I love that second smile effect. This is what creates a truly loyal customer base.
$ ./tsh2 wikit.kit -httpd 8000
Wed, 23 Nov 2005 21:05:08 GMT: notice Now listening: 0.0.0.0 0.0.0.0 8000
Wed, 23 Nov 2005 21:05:26 GMT: [10.0.1.100] GET /
Wed, 23 Nov 2005 21:05:26 GMT: [10.0.1.100] GET /favicon.ico
Wed, 23 Nov 2005 21:06:55 GMT: [10.0.1.100] GET /edit/0@
Wed, 23 Nov 2005 21:06:55 GMT: [10.0.1.100] GET /favicon.ico
Wed, 23 Nov 2005 21:07:09 GMT: [10.0.1.100] POST /0
Wed, 23 Nov 2005 21:07:09 GMT: [10.0.1.100] GET /favicon.ico
This is a Tclkit build on the Maemo development system (which is a huge hassle to set up IMO). There were some gotchas, but it's essentially a genkit build.
Zaurus-based builds were tried, but it looks like some C++ dependency leads to occasional unresolved dynlink errors. Tk is also not quite there yet: a "pack [button .b -text Hello]" reboots the machine. Whoops!
Still, tclsh is not bad for starters. Metakit, Starkits, Wikit, SDX, and Ratcl all seem to work just fine.
Wow. I've never ever used critcl before. Now I'm convinced. I didn't even know I had critcl on my system, but the above cut'n'pasted and Just Worked. Nifty.
Scripting with a C compiler built-in. A few years from now, most people will get their first exposure to C this way. Quite a difference from how old-timers like me had to make things work!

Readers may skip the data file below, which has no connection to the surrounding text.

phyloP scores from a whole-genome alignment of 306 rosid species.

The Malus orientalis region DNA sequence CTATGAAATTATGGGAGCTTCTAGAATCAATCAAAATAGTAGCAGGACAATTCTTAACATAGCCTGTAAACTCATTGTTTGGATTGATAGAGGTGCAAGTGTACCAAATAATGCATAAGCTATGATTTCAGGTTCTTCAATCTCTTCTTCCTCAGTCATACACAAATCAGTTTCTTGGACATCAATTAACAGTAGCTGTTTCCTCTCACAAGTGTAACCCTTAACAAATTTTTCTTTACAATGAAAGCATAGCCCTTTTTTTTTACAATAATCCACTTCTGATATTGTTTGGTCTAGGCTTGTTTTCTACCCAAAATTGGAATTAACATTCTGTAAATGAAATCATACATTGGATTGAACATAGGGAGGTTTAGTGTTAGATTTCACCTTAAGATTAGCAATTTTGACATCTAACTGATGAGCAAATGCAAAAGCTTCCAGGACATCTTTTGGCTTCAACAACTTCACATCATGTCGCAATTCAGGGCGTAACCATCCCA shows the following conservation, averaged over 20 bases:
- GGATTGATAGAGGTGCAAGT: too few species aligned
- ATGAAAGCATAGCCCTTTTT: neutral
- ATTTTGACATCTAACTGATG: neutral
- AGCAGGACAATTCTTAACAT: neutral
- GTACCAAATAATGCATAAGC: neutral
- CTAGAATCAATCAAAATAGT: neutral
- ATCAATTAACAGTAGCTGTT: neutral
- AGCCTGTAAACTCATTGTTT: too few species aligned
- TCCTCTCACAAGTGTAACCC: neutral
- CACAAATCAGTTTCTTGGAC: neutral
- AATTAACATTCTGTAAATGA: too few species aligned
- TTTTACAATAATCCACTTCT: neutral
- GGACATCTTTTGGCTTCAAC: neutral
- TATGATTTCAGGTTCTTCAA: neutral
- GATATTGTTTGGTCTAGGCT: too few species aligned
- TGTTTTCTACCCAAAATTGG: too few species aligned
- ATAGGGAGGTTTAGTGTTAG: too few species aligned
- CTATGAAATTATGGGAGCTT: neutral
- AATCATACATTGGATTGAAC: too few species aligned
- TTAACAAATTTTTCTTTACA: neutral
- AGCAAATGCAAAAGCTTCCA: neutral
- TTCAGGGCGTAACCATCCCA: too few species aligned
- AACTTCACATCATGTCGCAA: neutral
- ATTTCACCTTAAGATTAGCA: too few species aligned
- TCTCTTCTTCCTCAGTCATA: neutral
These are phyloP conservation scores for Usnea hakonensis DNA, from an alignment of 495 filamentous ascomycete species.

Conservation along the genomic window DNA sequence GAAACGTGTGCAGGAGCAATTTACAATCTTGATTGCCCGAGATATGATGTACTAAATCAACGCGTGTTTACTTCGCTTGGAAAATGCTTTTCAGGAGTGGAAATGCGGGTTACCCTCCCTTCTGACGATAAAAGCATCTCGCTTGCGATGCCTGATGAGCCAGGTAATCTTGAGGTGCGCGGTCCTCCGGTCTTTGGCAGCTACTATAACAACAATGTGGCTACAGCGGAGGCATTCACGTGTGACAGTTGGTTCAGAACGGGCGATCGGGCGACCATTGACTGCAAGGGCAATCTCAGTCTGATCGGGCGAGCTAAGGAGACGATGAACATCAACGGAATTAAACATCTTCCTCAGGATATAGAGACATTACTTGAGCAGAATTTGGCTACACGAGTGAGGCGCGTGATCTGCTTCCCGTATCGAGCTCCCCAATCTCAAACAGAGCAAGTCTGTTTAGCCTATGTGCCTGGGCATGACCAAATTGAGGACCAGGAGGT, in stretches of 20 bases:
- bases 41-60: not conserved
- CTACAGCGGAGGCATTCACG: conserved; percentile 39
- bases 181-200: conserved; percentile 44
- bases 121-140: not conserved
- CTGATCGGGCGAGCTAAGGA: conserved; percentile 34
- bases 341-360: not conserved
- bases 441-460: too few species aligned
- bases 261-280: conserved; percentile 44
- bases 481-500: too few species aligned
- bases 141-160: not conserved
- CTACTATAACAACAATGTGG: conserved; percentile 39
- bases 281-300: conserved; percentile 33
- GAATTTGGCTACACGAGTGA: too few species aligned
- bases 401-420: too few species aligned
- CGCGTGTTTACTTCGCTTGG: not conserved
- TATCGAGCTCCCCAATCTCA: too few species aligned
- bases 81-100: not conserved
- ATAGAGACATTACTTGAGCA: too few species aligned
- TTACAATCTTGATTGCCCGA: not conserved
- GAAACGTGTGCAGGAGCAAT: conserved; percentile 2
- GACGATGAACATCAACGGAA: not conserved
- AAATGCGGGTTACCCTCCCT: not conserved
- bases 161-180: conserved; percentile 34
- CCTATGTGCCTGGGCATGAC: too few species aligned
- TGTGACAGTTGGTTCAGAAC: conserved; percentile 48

I've got tons of uses for this: storing ideas, remembering URLs, tracking To-do's, and (with proper protection) saving passwords and account info. I'd like to dump my entire chaotic brain in it (for personal use only).
On the Mac, there are several applications which can sort of do this. NoteTaker, MacJournal, OmniOutliner, and VoodooPad come to mind. On the web, there are wiki's and del.icio.us and bookmarks. The Backpack website has a Mac OS X Dashboard widget, a great combo. Will Duquette's Notebook also comes close: incr search and portable. There are lots of ways to do this - it's not rocket science.
But all of the above are single-machine!
On a PDA it would be moot, since those are so easy to carry everywhere, but there's no quick way to enter even limited amounts of text in them.
Is it too much to ask to have a solution which talks to some server, is portable, and can work in disconnected mode as well? All it takes is Tcl/Tk and perhaps Tequila + Metakit. I'm even willing to forego Tk and use the command line, as long as a rendered version in HTML is easy to automatically maintain (for that N770 thing...).